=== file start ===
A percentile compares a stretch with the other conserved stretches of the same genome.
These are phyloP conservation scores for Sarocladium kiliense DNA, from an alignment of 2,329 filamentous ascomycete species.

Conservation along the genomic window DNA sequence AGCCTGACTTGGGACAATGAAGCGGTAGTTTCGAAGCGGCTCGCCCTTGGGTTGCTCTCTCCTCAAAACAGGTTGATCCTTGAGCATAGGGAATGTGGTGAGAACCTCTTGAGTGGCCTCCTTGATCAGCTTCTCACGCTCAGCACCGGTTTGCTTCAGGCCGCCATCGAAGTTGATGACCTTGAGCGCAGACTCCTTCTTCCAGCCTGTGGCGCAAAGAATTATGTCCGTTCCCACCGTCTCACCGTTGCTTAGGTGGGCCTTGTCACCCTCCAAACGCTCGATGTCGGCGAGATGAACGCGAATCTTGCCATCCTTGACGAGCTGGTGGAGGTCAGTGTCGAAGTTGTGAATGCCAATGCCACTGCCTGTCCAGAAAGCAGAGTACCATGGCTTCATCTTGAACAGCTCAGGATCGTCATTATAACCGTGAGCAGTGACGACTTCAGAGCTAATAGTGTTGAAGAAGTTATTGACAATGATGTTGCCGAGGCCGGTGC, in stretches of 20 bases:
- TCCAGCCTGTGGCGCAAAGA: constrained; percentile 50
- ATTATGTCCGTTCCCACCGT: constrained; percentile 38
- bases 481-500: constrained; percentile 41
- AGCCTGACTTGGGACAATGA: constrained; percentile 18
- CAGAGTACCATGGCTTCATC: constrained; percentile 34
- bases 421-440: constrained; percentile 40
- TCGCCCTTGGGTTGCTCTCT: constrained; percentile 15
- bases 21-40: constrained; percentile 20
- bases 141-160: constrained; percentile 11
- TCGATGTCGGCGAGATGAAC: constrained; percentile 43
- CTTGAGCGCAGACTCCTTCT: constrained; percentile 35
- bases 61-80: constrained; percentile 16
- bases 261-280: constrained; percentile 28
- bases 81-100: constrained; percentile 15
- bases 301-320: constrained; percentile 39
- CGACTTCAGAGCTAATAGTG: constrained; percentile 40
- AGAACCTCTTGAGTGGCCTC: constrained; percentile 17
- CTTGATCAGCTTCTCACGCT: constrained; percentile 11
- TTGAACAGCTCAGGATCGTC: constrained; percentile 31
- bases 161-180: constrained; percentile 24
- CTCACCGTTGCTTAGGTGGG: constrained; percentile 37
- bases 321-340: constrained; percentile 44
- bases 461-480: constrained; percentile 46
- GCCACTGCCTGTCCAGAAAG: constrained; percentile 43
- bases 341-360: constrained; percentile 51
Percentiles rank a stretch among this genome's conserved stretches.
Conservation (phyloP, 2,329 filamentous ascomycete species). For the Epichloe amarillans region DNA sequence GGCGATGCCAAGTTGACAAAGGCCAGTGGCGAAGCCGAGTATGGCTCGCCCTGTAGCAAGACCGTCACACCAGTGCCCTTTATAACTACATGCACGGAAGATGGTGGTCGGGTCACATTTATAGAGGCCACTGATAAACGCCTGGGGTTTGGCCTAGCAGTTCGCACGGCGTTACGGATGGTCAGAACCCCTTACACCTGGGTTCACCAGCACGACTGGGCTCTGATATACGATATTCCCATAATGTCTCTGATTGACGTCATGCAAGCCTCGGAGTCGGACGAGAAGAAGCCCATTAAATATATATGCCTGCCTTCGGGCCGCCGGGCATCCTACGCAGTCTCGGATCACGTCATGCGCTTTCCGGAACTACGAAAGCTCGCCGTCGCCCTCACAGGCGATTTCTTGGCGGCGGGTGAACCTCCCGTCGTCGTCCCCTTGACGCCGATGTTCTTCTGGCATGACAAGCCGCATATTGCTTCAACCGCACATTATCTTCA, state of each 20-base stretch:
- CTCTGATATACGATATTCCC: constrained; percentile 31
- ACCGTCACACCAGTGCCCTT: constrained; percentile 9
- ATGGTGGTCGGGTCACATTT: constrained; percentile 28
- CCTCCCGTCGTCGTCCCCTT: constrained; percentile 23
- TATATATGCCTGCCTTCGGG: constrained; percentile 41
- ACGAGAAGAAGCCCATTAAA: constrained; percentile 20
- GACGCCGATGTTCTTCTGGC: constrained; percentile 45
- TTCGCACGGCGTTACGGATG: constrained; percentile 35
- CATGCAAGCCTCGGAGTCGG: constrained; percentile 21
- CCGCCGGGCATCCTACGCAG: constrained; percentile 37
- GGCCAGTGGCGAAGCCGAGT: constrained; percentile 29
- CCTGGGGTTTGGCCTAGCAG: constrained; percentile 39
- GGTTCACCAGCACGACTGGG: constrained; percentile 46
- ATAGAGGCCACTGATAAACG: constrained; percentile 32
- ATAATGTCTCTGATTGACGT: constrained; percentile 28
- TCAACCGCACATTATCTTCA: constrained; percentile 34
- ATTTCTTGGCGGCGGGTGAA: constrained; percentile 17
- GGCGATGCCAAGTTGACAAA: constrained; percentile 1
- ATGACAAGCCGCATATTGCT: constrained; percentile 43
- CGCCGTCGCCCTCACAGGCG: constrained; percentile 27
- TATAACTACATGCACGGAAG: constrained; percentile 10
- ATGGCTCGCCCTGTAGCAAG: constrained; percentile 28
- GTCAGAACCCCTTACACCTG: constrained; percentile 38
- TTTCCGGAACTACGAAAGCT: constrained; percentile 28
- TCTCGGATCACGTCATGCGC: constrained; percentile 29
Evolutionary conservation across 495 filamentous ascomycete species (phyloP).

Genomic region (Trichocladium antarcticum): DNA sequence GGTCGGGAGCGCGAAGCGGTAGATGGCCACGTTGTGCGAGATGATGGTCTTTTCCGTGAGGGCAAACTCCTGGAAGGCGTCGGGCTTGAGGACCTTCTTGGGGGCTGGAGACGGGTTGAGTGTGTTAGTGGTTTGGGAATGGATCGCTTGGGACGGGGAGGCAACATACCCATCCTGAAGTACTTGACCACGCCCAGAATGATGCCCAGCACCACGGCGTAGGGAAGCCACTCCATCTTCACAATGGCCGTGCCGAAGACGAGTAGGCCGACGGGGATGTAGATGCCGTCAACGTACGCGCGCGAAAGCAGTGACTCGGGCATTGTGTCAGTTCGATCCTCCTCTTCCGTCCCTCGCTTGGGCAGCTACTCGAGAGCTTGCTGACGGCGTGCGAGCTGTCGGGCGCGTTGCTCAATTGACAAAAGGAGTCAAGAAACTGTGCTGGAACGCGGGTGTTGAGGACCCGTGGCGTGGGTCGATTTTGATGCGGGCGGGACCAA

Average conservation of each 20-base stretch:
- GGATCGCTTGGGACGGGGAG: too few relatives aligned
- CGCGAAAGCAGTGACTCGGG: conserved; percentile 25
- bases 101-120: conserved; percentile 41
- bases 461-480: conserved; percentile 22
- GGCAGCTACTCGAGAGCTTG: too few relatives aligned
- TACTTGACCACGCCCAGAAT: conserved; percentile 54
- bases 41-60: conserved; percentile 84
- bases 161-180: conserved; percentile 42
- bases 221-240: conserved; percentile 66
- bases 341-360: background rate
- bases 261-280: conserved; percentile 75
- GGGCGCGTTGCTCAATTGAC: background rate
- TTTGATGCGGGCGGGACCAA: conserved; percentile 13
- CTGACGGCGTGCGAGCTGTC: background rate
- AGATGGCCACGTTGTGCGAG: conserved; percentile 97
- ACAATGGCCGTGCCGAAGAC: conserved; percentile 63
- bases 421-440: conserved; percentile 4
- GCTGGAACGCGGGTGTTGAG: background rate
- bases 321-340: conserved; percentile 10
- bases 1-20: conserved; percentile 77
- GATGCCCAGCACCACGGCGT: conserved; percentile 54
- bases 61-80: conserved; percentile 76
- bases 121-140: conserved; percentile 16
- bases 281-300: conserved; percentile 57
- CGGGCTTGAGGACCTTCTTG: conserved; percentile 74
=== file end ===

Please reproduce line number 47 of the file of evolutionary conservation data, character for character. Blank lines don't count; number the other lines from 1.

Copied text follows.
- ATTTCTTGGCGGCGGGTGAA: constrained; percentile 17